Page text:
Onlookers were stunned this week to witness what was described as an “extremely rare” albino green turtle on Australia’s Sunshine Coast.
The miniscule baby turtle was found by Coolum and North Shore Coast Care which is an environmental volunteer group. Its president, Linda Warneminde, said initially volunteers thought they had found an empty nest and were shocked to see the “pink-eyed, snow white” turtle emerging. She said it appeared as a normal hatchling except for its white shell and white flippers although there were also bits of pink under the flippers. ABC News reported that none of the volunteers had ever stumbled across such a creature before and were a little taken aback by what they found.
Dr Col Limpus , Queensland’s Threatened Species Unit chief scientist, agreed that such a sighting was very rare – probably only occurring in one of many hundreds of thousands of eggs laid. He said that in his time working with turtles over half a century, he had yet to see an albino recorded as a nesting turtle anywhere. This suggests that such creatures have a seriously low survival rate – only one in 1,000 green turtles manages to reach maturity.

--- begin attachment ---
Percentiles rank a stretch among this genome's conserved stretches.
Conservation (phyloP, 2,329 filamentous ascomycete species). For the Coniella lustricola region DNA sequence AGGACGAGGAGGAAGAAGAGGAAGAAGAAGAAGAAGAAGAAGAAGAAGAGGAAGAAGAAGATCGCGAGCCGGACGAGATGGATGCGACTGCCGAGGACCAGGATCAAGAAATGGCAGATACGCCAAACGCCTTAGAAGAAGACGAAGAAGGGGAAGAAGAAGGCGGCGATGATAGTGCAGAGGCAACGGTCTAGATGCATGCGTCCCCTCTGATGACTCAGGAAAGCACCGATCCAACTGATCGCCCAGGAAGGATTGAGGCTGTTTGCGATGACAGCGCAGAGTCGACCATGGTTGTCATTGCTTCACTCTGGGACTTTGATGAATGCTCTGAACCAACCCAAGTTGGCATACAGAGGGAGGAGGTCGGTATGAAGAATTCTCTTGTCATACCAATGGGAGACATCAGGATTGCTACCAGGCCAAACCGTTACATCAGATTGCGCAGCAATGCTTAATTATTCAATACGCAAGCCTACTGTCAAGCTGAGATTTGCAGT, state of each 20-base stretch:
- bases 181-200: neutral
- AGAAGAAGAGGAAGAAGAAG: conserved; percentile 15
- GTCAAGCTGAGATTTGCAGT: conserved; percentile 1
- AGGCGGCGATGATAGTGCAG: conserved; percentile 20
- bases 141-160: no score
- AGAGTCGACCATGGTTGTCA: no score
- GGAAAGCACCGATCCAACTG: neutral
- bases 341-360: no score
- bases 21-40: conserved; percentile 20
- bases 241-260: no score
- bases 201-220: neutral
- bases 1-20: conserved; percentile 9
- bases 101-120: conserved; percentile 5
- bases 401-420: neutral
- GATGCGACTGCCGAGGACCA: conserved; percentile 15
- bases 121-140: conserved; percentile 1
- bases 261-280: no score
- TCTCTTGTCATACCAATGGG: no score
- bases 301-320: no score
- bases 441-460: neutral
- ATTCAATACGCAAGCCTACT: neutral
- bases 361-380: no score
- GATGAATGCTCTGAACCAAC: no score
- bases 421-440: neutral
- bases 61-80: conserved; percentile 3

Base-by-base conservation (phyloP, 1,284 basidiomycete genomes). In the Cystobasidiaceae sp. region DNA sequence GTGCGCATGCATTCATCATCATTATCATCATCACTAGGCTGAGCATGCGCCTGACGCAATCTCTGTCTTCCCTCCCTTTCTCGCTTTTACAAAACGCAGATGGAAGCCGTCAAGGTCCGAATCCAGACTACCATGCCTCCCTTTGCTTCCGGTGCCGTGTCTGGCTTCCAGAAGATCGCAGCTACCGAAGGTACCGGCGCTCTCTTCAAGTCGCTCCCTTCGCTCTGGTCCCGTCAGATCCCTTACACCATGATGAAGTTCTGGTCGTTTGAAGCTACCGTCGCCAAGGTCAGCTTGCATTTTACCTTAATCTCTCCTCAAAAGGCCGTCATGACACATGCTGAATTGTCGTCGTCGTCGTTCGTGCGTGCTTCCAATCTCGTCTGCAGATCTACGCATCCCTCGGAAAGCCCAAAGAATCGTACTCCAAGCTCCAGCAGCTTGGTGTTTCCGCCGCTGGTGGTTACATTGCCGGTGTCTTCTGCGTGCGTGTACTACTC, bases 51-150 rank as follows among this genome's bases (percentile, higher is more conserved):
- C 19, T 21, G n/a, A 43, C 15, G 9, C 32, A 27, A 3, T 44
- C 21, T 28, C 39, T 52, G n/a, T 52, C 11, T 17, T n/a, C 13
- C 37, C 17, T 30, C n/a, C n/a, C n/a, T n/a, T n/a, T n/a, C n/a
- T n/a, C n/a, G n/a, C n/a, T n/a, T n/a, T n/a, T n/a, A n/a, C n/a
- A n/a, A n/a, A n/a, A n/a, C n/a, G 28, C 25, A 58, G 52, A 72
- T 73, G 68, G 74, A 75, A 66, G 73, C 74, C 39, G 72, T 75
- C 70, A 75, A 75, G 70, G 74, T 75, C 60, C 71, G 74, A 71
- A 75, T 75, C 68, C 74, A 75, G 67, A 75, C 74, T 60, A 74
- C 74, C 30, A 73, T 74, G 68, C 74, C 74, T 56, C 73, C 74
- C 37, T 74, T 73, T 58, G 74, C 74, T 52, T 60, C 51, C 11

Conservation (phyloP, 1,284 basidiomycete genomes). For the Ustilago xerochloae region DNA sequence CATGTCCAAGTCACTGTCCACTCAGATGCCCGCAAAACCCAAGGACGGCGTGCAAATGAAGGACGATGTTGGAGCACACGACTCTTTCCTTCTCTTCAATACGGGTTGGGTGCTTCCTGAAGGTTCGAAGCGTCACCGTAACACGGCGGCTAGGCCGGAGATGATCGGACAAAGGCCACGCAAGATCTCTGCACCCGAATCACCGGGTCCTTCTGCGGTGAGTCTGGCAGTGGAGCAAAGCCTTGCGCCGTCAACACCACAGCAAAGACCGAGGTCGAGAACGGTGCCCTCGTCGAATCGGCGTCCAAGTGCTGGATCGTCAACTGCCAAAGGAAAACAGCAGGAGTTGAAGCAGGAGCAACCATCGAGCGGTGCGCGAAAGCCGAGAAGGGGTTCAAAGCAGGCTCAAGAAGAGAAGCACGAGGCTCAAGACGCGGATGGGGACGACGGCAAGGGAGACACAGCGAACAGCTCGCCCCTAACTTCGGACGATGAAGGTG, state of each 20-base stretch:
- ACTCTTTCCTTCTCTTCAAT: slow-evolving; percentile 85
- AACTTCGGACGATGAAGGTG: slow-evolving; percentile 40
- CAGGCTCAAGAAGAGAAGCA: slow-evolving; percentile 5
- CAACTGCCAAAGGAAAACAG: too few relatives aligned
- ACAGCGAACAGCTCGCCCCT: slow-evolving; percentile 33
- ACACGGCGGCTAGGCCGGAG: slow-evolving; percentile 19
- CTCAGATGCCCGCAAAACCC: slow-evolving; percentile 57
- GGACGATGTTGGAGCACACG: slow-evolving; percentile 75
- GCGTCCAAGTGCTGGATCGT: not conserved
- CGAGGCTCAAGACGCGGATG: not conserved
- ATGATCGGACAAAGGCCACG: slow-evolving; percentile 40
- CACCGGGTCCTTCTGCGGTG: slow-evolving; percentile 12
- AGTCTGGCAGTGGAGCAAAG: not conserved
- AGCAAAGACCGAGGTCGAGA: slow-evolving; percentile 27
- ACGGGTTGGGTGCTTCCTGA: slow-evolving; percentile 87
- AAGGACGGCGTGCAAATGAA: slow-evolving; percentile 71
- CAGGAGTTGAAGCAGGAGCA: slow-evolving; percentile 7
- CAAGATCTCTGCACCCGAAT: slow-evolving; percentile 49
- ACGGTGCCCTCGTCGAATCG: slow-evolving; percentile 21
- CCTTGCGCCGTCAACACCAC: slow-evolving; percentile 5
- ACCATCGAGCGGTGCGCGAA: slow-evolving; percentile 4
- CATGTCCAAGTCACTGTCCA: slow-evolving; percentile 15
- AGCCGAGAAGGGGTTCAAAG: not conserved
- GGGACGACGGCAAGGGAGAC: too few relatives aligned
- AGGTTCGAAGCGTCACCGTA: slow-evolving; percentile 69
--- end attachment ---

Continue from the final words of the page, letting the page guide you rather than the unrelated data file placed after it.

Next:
Turtles from Queensland’s coast get into the Great Eastern current and face a whole host of dangers as they travel all the way to Chile, in South America. It is not just predators and fishing which pose problems but plastic debris as well, Ms Warneminde explained. Referring to albino turtles, Dr Limpus said that the survival rate is really low because their colour patterns don’t blend or help camouflage them in the environment in which they find themselves.